PRINT September 2001


WHEN SOUTH AFRICAN-BORN, New York-based photographer Gary Schneider began making portraits of friends and acquaintances in 1989, he took as his model Julia Margaret Cameron's soulful, sepia-toned albumen prints and other nineteenth-century photographs that required sitters to remain still for up to eight minutes while the open lens absorbed their image. Schneider, who has no interest in the “decisive moment,” liked the idea of recording a subject over time, and, in effect, making time his subject: “I wanted to get away from the whole nature of modern technology, which allows a photographer to select a moment and allows the subject to project a particular image of themselves—their camera face.” But he knew he'd need more than a few minutes to subvert his sitters' self-consciousness and to make the emotional connection he craved. What he needed, it turned out, was nearly half an hour, during which time his subject reclined on the floor in the dark under the lens of an enormous eight-by-ten studio camera while Schneider, murmuring soothingly, illuminated his or her features one at a time with a tiny penlight.

The results were startling: contemporary spirit pictures, full of movement and mystery, whose shadowy subjects appeared at once ephemeral and vividly present. In the course of the camera's long exposure and Schneider's attentive, improvised painting with light, the sitter's hyperalert camera face softens and melts away, and something more complex and distinctive emerges. Because many of Schneider's subjects appear to have escaped or transcended their bodies, looking at his photos can be as thrilling and disturbing as glimpsing a ghost. This effect was especially pronounced in the black-and-white work that reached a peak of sorts in 1996 with John in Sixteen Parts, a mural-size portrait of the photographer's partner that is both literal and abstract, an inventory and an evocation.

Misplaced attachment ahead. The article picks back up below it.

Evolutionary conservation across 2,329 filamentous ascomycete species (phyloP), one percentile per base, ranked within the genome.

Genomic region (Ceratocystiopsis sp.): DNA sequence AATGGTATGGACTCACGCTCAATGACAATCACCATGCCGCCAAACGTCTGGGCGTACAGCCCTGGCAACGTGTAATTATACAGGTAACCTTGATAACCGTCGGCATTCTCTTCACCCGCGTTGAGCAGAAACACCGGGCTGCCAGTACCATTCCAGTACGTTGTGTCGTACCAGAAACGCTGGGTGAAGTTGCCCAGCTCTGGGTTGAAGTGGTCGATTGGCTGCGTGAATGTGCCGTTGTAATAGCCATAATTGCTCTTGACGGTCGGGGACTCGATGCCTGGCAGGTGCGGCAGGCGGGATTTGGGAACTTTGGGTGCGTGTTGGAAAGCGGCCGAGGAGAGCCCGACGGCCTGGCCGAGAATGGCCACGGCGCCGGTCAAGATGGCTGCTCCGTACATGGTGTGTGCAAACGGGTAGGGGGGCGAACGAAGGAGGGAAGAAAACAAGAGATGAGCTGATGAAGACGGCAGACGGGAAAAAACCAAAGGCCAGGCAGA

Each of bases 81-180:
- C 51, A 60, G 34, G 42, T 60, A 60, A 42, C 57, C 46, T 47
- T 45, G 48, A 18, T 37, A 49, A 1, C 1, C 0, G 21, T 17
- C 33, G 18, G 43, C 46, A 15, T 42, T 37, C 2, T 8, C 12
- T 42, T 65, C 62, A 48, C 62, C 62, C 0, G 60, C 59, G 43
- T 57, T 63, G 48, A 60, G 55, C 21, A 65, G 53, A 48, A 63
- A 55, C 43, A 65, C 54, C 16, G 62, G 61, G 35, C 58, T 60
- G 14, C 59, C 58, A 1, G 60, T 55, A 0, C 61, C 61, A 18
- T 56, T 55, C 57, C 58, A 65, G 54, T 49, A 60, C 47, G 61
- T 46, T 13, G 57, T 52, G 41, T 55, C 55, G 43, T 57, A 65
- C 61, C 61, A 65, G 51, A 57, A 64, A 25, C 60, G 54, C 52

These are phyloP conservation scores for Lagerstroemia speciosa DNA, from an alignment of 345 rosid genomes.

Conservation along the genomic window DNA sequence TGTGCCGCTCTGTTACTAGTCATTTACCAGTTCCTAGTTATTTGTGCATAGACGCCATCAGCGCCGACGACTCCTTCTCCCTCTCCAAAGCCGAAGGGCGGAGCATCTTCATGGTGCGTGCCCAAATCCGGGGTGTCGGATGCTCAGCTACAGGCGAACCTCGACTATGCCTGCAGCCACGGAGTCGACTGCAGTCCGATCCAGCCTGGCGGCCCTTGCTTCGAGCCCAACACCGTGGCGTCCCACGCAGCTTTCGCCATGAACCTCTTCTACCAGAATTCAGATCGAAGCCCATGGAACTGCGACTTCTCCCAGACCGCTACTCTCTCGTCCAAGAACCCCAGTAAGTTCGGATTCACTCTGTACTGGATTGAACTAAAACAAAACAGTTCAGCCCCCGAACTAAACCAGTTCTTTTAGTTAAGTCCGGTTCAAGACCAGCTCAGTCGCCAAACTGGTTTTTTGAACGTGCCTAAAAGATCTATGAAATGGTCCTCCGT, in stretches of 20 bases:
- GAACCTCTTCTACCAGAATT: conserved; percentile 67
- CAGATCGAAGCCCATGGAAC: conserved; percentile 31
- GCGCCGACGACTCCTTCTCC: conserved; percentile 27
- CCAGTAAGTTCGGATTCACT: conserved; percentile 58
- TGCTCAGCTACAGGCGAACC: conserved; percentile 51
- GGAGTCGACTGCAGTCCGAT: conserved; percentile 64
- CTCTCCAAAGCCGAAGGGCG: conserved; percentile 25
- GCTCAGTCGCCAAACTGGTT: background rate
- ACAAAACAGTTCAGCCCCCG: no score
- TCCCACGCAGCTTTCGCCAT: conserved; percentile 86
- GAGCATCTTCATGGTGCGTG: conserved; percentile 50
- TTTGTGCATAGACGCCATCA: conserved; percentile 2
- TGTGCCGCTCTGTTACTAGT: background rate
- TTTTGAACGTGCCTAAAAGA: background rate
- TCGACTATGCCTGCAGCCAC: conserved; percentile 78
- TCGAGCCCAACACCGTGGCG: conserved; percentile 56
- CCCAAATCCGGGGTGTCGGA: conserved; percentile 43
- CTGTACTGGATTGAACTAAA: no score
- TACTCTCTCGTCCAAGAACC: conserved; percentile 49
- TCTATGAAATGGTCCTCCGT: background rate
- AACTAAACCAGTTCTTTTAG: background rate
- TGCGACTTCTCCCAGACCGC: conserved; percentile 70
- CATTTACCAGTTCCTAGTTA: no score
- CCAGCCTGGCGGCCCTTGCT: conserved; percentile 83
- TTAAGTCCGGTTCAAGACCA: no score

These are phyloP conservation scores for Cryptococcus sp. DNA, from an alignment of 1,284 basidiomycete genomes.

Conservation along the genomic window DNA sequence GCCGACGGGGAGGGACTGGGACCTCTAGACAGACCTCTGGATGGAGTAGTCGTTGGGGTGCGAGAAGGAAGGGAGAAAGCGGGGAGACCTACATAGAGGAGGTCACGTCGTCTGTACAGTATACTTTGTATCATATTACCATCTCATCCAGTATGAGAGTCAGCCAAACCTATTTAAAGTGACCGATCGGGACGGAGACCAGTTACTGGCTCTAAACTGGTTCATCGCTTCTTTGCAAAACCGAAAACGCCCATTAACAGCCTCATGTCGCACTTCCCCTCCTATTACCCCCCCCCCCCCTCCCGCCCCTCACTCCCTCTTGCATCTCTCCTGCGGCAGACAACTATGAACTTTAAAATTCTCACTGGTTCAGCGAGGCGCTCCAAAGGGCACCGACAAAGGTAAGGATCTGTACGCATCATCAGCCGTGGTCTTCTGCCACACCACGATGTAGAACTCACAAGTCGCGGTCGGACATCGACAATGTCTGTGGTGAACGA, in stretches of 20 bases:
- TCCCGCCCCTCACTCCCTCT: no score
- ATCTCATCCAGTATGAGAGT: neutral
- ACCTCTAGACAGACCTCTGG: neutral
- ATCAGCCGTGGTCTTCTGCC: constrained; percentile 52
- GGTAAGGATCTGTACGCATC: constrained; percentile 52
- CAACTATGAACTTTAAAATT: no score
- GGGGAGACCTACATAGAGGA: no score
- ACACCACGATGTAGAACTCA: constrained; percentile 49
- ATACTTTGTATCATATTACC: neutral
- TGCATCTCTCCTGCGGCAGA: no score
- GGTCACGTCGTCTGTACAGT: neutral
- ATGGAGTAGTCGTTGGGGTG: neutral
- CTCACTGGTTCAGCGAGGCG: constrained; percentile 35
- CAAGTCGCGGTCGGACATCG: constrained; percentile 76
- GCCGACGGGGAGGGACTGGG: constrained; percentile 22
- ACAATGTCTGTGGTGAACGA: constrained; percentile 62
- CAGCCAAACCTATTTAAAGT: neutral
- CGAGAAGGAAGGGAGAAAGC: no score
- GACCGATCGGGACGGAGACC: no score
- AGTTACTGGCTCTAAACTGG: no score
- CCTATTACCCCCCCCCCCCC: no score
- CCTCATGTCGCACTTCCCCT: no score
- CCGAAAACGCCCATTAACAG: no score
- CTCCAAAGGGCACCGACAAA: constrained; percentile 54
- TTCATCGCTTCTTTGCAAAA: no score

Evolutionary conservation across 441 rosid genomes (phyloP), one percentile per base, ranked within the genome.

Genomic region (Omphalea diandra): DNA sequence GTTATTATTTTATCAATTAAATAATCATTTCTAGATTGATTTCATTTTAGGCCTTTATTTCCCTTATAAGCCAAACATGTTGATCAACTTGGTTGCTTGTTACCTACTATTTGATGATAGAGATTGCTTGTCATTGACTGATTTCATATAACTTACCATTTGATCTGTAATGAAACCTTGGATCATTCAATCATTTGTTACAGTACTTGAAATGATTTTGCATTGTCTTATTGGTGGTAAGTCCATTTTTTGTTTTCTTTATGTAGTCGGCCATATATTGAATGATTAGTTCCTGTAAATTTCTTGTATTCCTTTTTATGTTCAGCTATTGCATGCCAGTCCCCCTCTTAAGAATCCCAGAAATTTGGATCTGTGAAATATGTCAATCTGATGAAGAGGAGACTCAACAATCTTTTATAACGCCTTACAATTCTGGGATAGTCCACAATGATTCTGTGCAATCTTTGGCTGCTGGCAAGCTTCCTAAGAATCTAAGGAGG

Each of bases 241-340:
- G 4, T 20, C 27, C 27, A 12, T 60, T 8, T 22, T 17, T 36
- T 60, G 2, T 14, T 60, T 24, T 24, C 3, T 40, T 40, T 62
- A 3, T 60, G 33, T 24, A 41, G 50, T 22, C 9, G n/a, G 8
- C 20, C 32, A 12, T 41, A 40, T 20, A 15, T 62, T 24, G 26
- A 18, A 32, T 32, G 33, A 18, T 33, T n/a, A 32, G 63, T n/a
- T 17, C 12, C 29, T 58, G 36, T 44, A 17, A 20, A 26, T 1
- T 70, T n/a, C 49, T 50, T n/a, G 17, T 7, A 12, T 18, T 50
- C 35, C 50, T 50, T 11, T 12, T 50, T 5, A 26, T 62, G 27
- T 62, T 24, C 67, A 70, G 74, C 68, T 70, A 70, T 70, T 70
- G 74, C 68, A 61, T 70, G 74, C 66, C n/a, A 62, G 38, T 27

Schneider brings that same far-from-glamorous, expressionistic quality to the large-scale color work he's been making over the past two years. Though his exposure time is shorter (typically around ten minutes) and the process more formalized because he can no longer transform the negative in his own darkroom, the photograph remains an intimate collaboration. Schneider, who claims Vito Acconci as an influence here, calls the work the diary of a performance: “the record of what the person did and what I looked at.' Then Helen coughs, shifting her eyes and nose into a cubistic meltdown, or Eddie's nervous vibration nearly dissolves his face into a dreamy soft-focus mask, the camera records the happy accidents of the performance as well as its duration. ”Eddie's wanting to be present comes through,“ says Schneider. ”Who the person is controls the result—what he or she is in my presence. Essentially, I'm starting with black and adding bits and pieces of information as I go along. And I'm constantly trying to find ways to accommodate the person inside of this activity, with no preconceived idea of what that activity is going to be, so the spontaneity, the privacy, and the intimacy of the moment is very naked."

Vince Aletti